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Shock-proof blood pressure meter prevents false readings

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October 23, 2007

Shock-proof blood pressure meter

Shock-proof blood pressure meter

October 24, 2007 Despite being sensitive instruments, blood pressure meters are often carried around in doctors’ coat pockets and as a result they're exposed to being bumped or dropped. Because they contain very fine mechanisms that react sensitively to any form of shock this causes them to produce false readings without the doctor necessarily noticing the problem, in turn leading to disastrous effects on patients’ treatment, as drug doses may have to be changed if the blood pressure exceeds a certain value. This new pressure meter, created by the Rudolf Riester company and researchers at the Fraunhofer Technology Development Group TEG in Stuttgart, employs a delicate damping system to protect the integrity of the meter.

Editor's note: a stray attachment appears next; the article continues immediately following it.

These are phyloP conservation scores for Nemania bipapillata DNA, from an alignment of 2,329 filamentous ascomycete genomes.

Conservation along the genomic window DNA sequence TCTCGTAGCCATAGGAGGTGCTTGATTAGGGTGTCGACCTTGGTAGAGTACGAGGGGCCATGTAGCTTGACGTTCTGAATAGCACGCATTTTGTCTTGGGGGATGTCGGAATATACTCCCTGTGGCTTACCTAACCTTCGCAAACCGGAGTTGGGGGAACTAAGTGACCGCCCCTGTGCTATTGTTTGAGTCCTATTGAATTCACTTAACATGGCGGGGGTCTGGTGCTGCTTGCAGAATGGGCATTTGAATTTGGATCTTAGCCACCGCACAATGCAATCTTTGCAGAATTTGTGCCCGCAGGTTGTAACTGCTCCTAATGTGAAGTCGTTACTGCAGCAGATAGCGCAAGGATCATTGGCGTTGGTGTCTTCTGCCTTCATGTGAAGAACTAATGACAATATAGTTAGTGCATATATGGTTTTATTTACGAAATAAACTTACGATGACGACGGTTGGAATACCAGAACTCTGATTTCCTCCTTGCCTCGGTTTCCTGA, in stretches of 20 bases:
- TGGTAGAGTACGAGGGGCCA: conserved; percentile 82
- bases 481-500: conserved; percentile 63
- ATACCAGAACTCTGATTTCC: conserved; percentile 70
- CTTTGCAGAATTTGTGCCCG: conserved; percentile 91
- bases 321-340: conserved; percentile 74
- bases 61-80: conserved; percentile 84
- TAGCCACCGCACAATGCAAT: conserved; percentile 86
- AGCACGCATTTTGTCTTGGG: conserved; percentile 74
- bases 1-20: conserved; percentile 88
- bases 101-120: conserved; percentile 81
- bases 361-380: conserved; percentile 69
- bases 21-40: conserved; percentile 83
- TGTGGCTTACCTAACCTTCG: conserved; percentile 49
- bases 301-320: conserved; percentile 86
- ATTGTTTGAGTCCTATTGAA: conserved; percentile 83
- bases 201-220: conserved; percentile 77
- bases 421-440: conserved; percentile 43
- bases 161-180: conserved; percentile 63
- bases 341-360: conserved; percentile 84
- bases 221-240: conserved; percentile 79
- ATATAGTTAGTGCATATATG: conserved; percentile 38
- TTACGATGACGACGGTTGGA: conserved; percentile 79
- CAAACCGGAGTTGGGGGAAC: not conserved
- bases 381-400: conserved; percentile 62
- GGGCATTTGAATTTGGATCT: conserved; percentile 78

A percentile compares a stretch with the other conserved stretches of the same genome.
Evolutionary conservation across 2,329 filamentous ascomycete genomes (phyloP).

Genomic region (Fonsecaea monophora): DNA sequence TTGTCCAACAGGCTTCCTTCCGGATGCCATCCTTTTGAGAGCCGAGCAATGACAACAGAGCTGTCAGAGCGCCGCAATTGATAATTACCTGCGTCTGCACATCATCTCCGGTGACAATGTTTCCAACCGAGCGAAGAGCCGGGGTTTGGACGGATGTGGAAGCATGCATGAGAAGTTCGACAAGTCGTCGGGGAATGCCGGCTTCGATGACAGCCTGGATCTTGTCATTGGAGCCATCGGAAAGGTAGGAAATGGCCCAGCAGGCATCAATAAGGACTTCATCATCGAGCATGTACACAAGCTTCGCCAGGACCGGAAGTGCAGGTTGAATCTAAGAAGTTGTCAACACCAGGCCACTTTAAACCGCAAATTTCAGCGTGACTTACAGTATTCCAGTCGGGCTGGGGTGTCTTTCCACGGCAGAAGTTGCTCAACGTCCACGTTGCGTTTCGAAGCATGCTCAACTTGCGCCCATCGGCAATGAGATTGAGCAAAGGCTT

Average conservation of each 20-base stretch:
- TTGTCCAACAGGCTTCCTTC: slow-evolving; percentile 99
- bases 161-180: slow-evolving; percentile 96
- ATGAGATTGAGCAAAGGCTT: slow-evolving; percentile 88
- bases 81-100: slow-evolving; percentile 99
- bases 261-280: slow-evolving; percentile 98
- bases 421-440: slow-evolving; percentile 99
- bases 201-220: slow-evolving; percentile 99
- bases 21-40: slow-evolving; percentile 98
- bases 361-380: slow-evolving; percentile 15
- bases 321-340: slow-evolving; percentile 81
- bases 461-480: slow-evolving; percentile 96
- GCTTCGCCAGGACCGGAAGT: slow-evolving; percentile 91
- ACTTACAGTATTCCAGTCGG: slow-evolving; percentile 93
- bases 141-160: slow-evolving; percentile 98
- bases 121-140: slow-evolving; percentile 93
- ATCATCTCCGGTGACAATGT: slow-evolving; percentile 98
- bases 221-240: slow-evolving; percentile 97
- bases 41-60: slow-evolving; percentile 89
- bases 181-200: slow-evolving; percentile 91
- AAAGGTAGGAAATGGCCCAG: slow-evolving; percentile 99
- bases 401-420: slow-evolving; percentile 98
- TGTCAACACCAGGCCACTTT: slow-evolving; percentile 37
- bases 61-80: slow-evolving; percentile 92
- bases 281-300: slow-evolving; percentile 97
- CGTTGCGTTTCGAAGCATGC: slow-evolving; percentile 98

The padding dampens any potential impact and protects the mechanical parts against shock. “We used a high-speed camera to film what happens when a blood pressure meter suffers a heavy blow,” explains TEG project manager Andreas Reindl. “The parts bang into each other and are shaken violently.” The recordings, taken at 2000 frames per second, provided conclusive evidence that the indicator, too, is sometimes affected. The films allowed the engineers to determine which areas of the device required padding, and developed a substantial cushioning element which they refer to as a ‘damping lip’. The most important pre-condition is that the overall construction should remain airtight, otherwise the air pressure will drop and this, too, will cause false readings.

The damping system in the shock-proof blood pressure meter ensures that readings are never out by more than 2 mmHg. Testing on regular systems has shown they can often be out by a margin of 10 mmHg which could have a big impact on treatment prescribed by a doctor. The team behind the development of the shock-proof meter will present details of their new product at the World Forum for Medicine in Germany this November.

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